Many employers have experienced theft by an employee in the workplace and, consequently, need to put certain measures in place in order to protect the profits of the company. It is the policy of some companies to search employees’ personal belongings when they are leaving the work premises. Employers can also reserve the right to search employee lockers and vehicles if this is agreed with the employee in advance.
If the employer wishes to have the option to carry out personal searches then it is crucial that all details surrounding these searches are clearly communicated to the employees in the contract of employment. Employees sign this contract and by doing so agree to the policies and procedures contained therein.
If an employer reserves the right to search an employee’s belongings then he or she must do so in a dignified manner – giving the employee appropriate levels of privacy. There are several significant procedures to observe when performing a personal search. The individual carrying out the search should be in a management position and, in the interest of clarity; the employees should be made aware in advance who it will be.
The location of the search is also something that should be considered very carefully – it is important to maintain consistency and to carry out searches in an area that offers privacy to the employee involved. Employees should be notified of the location of the search and, ideally, it should be out of the view of customers and other employees. The shop floor is not appropriate search setting – the canteen is not suitable either.
Ideally the area should be covered by CCTV in order to prevent a “he said she said” situation from arising. If this is not possible then a witness should be present so that this scenario is avoided. Either way discretion is of cardinal importance.
As is procedure with airline security screening a male should search a male and a female should search a female, although, as the searches should not involve body contact this is less of a priority. It is essential that the employee is asked to open his or her bag, for instance, and that the person performing the search doesn’t breach privacy by putting their hands into the employee’s bag or on the employee’s person.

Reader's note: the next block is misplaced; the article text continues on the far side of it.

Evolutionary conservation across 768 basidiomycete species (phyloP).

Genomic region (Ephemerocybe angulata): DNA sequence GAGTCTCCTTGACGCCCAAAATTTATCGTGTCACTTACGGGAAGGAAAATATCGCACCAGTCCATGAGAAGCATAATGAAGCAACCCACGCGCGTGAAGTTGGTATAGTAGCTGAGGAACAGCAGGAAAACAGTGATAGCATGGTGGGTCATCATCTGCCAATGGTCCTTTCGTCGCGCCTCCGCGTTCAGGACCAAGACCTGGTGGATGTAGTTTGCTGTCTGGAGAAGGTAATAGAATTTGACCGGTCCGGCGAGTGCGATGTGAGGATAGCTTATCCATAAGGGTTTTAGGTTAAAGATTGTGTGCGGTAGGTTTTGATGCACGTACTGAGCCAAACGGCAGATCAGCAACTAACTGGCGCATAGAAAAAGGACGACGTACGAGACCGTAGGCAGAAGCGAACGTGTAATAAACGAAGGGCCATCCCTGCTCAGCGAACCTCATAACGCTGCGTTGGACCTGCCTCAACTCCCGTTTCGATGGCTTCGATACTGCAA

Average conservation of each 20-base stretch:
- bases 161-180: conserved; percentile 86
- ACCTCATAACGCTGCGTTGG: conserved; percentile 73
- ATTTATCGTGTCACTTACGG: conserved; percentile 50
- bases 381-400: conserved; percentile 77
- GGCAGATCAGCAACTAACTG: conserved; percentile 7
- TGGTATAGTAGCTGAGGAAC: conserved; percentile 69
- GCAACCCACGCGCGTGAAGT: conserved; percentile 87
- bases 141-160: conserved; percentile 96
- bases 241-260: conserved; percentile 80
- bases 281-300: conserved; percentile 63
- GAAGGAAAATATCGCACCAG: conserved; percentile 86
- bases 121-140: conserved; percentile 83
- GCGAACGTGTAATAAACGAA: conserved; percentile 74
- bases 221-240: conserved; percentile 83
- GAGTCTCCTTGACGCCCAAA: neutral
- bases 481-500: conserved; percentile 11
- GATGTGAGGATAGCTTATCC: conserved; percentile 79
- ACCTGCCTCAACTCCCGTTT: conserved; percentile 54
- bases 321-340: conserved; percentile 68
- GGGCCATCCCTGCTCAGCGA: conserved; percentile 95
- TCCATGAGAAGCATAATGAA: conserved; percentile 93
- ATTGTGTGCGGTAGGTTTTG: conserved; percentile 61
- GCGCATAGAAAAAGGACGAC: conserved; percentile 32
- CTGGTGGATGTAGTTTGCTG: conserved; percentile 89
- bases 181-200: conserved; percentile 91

Employees should be asked politely to remove any suspicious items from their bag for further inspection – the item/items should be placed on a clear surface in order to ensure that there is no confusion over what was actually in the bag. The searching employee (management/security where possible) should never assume that an item has not been paid for. If the item in question was from the store then the employee should be asked to produce a
receipt for same.
Further action can be taken if the employee cannot furnish proof of purchase. When an employee purchases an item in the store during the working day it is good practice for companies to put in place a policy where the bag is sealed and the receipt is attached to the bag. This removes any ambiguity.
Some companies will carry out spot checks on employee belongings rather than checking them on a daily basis – it is vital to be fair and to ensure that the same employees are not targeted all the time.
Not following appropriate procedures can lead to employees being awarded large sums of money.